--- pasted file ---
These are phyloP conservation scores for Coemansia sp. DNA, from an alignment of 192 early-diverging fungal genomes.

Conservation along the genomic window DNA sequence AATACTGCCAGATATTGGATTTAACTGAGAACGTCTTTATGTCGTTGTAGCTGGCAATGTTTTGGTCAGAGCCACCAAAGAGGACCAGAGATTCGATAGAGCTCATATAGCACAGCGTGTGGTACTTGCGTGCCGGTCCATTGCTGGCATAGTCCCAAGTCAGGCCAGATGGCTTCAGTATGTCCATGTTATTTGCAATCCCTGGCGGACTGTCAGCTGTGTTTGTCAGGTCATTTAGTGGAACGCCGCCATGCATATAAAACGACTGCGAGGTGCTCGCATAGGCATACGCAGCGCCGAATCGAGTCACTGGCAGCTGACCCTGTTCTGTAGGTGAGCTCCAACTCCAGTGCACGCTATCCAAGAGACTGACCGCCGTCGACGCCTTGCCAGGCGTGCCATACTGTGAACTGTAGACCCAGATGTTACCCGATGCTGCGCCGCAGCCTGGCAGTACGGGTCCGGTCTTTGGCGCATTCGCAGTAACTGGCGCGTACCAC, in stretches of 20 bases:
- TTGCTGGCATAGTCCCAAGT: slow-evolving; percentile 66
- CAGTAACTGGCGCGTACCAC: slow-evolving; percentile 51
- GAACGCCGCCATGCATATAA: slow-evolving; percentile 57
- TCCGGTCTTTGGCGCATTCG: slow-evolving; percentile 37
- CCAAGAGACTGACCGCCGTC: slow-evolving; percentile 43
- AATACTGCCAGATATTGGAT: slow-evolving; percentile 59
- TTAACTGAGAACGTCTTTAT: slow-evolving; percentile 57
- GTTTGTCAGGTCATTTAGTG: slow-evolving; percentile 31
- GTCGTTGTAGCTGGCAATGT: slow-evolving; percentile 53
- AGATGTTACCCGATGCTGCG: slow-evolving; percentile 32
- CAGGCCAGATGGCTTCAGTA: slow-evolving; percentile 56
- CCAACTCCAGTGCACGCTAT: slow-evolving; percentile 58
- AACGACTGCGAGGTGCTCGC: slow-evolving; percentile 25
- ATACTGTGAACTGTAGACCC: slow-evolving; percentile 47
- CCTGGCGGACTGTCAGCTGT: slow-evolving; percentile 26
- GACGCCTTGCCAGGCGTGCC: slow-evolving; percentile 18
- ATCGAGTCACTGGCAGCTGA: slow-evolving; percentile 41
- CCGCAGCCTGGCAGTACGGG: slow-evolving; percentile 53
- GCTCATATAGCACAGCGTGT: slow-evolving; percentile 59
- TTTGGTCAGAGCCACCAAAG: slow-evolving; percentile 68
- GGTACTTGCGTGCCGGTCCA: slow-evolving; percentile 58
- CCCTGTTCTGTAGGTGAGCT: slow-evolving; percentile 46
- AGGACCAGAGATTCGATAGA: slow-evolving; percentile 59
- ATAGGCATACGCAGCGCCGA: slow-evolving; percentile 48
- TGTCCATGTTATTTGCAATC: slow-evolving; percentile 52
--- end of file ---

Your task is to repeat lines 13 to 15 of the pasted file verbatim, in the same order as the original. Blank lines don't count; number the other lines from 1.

- CAGGCCAGATGGCTTCAGTA: slow-evolving; percentile 56
- CCAACTCCAGTGCACGCTAT: slow-evolving; percentile 58
- AACGACTGCGAGGTGCTCGC: slow-evolving; percentile 25